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Recordings of these events are not always available, based on copyright constraints and other factors. To avoid missing these great topics, please join us live either via YouTube or in person! Whether or not a program is recorded may not be announced before the event. If a recording is available, it will be posted to no later than one week after the event takes place.

Lifelong Learning Lecture Series. Spring 2024.

Lecture Descriptions

Forest Bathing

Dr. Kelly Ann Kolodny, Professor of Education, FSU
January 11, 7PM 

In this presentation, Dr. Kolodny introduces participants to shinrin-yoku, which translates to forest bathing. Developed in Japan in 1980s, the practice of forest bathing recognizes the physical, mental, and spiritual benefits that unfold from spending increased time in the natural world.

The growing practice of forest bathing has resulted in hundreds of scientific research studies, as well as many countries establishing connected public health policies. In an effort to learn more about this practice, Dr. Kolodny spent a year studying with an international cohort of the Association of Nature and Forest Therapy, resulting in her becoming a certified forest therapy guide.

How the Supreme Court Helped Give Birth to Jazz

Paul Buono, Jazz Pianist & Lecturer in Music, Assumption College
January 18, 7PM

Find out how unique facets of American history, including the post-Civil War Reconstruction era, minstrel shows, New Orleans’ unique history as part of the Louisiana Purchase, and the famous Plessy v. Ferguson case, provided just the right environment in New Orleans to give birth to jazz music in the late 1800’s/early 1900’s.

What Get Back Gets Wrong

Tim Riley, Associate Professor of Journalism, Emerson College
February 1, 7PM

NPR rock critic and Beatles author, Tim Riley, discusses Peter Jackson’s Get Back series, which uses archived footage from the Beatles Let It Be rehearsals in January of 1970. Broadcast on the Disney streaming service back in 2021, it includes the complete rooftop set from atop the Apple office building on Savile Row.

Long considered an insider curio for specialists only, this Get Back material springs to new life with Jackson’s development of sophisticated audio software (to help distinguish speakers, and separate out vocal tracks from instruments), and a comprehensive timeline. Instead of “the Beatles falling apart,” this new 3-episode cut shows the four members working together, cajoling songs out of thin air, and developing the arrangements to songs we embrace as standards. The curious flow of these sessions, from halting dead-ends to liberating bursts of inspiration, make this a source of encouragement for creatives in all fields.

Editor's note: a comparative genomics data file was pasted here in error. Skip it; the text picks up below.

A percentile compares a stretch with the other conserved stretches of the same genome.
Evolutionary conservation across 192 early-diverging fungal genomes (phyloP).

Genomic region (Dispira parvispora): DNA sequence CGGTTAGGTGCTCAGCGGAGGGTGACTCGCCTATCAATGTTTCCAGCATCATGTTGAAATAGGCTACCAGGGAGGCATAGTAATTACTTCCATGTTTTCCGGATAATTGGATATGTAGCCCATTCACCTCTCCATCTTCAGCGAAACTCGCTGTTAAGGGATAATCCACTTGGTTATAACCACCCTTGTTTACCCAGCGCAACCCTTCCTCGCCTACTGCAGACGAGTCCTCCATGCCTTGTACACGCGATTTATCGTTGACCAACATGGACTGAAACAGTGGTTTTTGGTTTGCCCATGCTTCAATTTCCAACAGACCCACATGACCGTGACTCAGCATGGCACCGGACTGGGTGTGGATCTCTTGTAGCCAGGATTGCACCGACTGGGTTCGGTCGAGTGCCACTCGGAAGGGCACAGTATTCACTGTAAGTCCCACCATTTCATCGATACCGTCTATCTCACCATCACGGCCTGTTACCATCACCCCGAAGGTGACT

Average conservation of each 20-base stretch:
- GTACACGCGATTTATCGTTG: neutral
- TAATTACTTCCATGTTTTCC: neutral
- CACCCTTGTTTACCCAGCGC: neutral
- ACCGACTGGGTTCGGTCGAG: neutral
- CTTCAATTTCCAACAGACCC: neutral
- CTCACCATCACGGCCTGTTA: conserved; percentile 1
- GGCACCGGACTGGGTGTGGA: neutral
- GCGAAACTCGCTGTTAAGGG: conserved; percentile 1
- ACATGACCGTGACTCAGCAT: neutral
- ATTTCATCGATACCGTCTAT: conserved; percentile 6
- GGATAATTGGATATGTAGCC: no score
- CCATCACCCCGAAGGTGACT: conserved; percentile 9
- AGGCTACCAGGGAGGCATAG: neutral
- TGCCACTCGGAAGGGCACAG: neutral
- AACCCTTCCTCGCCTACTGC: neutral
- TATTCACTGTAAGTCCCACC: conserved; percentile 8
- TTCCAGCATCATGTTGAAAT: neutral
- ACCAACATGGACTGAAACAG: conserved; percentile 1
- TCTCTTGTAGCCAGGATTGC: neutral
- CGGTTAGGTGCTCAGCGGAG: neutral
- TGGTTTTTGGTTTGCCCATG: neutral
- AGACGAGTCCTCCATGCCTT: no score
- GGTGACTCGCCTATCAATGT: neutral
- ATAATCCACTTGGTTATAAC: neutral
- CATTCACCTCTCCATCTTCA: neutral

The 2024 Presidential Election (so far)

Dr. David Smailes, Associate Professor of Political Science, FSU
February 22, 7PM

Join us as we meet to discuss the direction of the 2024 presidential election as it has unfolded so far and how we might learn from previous campaigns for the presidency to understand where this year’s election might be heading.  
We’ll consider the candidates, the state of both political parties, changes in voter behavior, and even some state election laws to see how each is shaping this year’s presidential  (as well as congressional) race.

“Temples in My Mind:” Charles Dickens and His Illustrators

Dr. Helen Heineman, President Emerita, FSU
March 7, 7PM

Charles Dickens was intensely involved in the nearly 900 original illustrations of his writings. He had close personal and professional relationships with the 18 artists who worked with him.  He always believed in the illustrated format, a necessary outlet for his remarkably visual imagination.

This lecture covers the works of George Cruikshank, Robert Seymour, Hablot Browne (Phiz), John Leech, and Luke Fildes. Dickens’ dense prose, complex plots, numerous characters, and multiple themes benefited from these pictures. For the modern reader, they can throw insight into the way Dickens himself visualized his stories, making the illustrations, in many ways, a collective achievement.

Cultural Competency: Ingredients for Student Success

Dr. Jeffrey Coleman, Vice President & Chief Diversity and Inclusion Officer, FSU
March 14, 7PM

This lecture focuses on fostering cultural competency through curricular and co-curricular experiences. It covers the impact of co-curricular experiences on students’ views and perceptions of their own cultural competency learning and ability to manage their college experience. 

We discuss a research study from the article Cultural Competency Activities: Impact on Student Success, highlighting the ingredients that were found to foster cultural competency experiences that impact student success at a large metropolitan university.

Athletes and the Mental Health Crisis

Dr. Ira Silver, Professor of Sociology, FSU
April 4, 7PM

Some of the most fascinating sports stories take place away from the field, court, or rink. One of the most notable of these stories involves athletes as activists. This talk focuses on the significant consequences of activism that publicizes the mental health crisis in American society.